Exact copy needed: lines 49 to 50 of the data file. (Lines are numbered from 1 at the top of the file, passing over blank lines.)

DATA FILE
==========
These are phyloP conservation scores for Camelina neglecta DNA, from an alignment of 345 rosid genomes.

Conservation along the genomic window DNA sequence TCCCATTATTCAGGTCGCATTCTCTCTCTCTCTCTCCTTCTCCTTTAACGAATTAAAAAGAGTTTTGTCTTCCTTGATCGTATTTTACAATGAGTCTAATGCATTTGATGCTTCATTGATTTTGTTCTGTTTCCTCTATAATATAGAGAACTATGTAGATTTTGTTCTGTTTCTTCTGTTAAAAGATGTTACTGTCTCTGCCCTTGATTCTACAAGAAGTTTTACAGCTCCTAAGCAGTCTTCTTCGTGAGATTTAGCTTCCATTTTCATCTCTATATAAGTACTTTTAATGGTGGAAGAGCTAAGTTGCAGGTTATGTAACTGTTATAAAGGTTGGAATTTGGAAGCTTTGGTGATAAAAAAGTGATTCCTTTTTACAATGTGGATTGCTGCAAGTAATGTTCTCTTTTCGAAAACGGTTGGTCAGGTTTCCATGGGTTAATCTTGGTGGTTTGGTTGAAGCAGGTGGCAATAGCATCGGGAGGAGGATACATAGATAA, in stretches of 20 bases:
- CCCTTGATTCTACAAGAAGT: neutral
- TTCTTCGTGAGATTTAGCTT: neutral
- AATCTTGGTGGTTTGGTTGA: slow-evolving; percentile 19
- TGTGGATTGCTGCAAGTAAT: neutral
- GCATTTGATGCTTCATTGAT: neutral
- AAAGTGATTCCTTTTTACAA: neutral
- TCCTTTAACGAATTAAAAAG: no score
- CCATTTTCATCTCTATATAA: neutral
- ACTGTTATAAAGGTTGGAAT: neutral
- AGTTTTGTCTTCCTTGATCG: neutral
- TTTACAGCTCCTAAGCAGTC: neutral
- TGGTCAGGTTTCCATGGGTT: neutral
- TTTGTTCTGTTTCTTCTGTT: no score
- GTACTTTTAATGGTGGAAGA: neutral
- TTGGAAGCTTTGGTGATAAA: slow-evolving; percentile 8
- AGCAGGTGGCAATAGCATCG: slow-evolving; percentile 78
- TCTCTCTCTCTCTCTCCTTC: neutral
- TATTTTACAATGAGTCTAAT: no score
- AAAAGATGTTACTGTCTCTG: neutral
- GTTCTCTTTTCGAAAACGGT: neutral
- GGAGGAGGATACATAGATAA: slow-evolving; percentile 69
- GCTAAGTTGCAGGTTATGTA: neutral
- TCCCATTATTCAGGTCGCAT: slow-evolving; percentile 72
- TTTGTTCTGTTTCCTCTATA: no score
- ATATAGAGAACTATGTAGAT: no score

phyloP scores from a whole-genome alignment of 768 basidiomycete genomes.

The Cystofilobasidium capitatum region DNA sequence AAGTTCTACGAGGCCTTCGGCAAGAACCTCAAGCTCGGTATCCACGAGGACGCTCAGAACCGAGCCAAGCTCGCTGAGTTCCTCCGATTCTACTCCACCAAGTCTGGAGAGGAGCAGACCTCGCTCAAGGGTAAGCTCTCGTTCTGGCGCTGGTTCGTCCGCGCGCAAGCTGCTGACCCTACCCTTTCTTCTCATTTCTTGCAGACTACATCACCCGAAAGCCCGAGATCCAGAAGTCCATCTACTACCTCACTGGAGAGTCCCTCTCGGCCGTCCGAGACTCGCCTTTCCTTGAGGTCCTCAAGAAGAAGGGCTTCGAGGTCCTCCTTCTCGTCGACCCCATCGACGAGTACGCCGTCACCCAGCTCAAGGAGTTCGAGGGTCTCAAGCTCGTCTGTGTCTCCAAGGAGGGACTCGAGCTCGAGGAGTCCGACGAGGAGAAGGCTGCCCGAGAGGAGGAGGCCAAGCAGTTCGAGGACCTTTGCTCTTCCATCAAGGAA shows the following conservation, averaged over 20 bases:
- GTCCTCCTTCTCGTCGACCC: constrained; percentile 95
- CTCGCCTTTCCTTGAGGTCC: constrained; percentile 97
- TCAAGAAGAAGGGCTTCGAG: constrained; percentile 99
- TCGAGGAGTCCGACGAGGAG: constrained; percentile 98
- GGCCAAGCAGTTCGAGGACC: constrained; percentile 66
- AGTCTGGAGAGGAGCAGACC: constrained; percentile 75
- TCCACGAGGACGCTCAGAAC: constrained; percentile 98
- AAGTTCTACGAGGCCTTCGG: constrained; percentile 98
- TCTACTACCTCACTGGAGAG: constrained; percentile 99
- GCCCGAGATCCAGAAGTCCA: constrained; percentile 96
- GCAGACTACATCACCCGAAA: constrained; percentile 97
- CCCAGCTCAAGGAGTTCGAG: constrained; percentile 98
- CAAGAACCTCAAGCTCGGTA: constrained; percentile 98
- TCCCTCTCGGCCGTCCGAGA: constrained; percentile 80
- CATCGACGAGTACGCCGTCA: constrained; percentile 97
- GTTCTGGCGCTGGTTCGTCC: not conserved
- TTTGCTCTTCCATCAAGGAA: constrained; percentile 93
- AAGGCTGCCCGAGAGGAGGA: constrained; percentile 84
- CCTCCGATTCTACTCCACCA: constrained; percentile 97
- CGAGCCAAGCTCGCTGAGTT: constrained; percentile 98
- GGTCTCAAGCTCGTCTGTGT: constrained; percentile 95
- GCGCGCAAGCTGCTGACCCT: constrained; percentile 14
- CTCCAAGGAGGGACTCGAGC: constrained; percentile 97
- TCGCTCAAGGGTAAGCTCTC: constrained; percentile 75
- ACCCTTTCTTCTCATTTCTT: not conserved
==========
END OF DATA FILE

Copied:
- CGAGCCAAGCTCGCTGAGTT: constrained; percentile 98
- GGTCTCAAGCTCGTCTGTGT: constrained; percentile 95